Five ways that personalisation can improve your financial wellbeing strategy


Warren tends to wake up at 6:45 in the morning and without fail will eat breakfast at McDonalds every day. If he’s feeling particularly cheerful he will also indulge in a Strawberry Milkshake. When asked about his terrible diet, he said: “I checked the actuarial tables, and the lowest death rate is among six-year-olds, so I decided to eat like a six-year-old. It’s the safest course I can take.”

Five ways that personalisation can improve your financial wellbeing strategy

When in the office, Warren loves to stay on top of what is going on in the world and will read The Financial Times, The New York Times, The Omaha World-Herald, and American Banker before kicking off his day. He will also read around 500 pages of books a day. Overall, he estimates that he spends 80 per cent of his time reading. He will often take friends out to lunch, usually McDonalds, and was seen buying his pal Bill Gates lunch using coupons. After catching up with various executives who work for the company that he chairs in the afternoon, he will spend his evening playing bridge and go to bed around 10:45.

If you hadn’t guessed it, this morning routine belongs to 88-year-old billionaire investor Warren Buffett. Now if you looked at Buffett on paper as an employee and didn’t know anything about his background, how would you communicate with him? If you were launching a financial wellbeing programme would you be offering him services focused on retirement based purely on his age? Or would you be trying to engage him with services typically enjoyed by other 88-year-olds?

How then can personalisation be used to improve your financial wellbeing strategy?

1. Improved engagement

Cohort analysis or mass generalisation is rampant within the communications that we send out to employees. Keeping communications high level and generalised is cheap and quick. It will also mean engagement is low.

Facebook is worth £380 billion based purely on its ability to understand individual user’s preferences and sell these engagement stats to marketers, which then leads to engagement. Spending the time learning what each individual employee is looking for and adapting your strategy accordingly is essential.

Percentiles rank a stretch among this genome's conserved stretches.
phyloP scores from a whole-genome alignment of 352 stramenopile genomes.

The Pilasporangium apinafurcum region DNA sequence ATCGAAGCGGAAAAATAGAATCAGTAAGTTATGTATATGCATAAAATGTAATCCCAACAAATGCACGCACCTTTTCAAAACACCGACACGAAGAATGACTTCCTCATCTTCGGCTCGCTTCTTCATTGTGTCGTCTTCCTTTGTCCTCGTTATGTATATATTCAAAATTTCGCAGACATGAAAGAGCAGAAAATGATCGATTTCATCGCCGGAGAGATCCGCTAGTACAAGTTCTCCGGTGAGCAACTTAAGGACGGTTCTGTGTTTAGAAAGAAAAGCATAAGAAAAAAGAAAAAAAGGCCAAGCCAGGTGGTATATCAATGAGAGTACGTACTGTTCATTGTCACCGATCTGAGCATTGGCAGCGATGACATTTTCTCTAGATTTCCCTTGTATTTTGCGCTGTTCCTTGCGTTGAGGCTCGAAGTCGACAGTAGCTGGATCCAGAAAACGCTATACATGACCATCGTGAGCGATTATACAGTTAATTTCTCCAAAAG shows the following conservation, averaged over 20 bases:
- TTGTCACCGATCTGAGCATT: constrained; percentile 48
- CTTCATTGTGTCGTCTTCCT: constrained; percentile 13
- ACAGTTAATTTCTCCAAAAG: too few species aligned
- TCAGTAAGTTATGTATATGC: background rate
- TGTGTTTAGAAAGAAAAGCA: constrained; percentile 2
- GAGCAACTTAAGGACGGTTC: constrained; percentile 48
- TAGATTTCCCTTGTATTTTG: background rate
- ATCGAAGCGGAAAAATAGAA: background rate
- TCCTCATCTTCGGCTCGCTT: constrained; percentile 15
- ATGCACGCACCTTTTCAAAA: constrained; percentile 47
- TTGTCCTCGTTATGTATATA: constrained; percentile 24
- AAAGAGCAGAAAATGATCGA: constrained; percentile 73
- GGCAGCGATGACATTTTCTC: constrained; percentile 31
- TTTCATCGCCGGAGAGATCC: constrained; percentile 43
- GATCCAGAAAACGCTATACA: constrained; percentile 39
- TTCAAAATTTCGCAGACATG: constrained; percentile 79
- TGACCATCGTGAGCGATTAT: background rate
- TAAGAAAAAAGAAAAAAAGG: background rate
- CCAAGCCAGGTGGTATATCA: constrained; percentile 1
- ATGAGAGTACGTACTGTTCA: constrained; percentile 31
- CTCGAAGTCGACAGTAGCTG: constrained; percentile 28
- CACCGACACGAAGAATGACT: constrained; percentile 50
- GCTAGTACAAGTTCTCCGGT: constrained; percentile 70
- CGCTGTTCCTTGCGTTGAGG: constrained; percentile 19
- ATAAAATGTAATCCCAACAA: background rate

2. Reduce unsubscribe requests

Research by emarketeer.com found that 25 per cent of people opt out of emails because the content is irrelevant. By increasing personalisation of the service that is provided we can ensure that we tick this reason off the list. If you were interested in the top reason for unsubscribes, it was frequency of emails, so be selective with what you send.

3. Virality

Think of the last bit of content that you shared with someone else. Why did you do it? According to a study conducted by psychologists at UCLA, the primary reason people share is to entertain, inspire, and be useful to others.

If you really want your financial wellbeing programme to be a success personalising the content to individuals will increase the chances of it being shared. If each employee tells just one person to use the service, you have doubled your engagement, but this will only happen if what you are sending out to staff is perceived as good enough.

4. Trust

By sending personalised content to employees you build trust. By showing a deep understanding of the issues and concerns felt by the individual, you are more likely to get them to trust that the suggestions you make to improve their circumstances will be adopted. This not only improves engagement but the effectiveness of the service.

5. Improve insight

A useful biproduct of doing the work to personalise your wellbeing programme is that you will collect data. You should know how many employees are struggling with debt and day-to-day spending versus those who are looking at lifetime allowance pension issues and tax planning. This will give you a baseline as to how well your workforce is doing financially and will allow you to see whether your financial wellbeing programme has the desired effect.

Warren Buffett is an extreme example of what an 88-year-old member of your workforce could look like. However, if you are finding your programmes are not working effectively you should dig into the data.

A 50-year-old in your workforce could either be ready to retire or nearing bankruptcy and looking to work for another 30 years. The point is, we don’t know unless we ask them and then provide an appropriate service.

This article was provided by Wealth Wizards.


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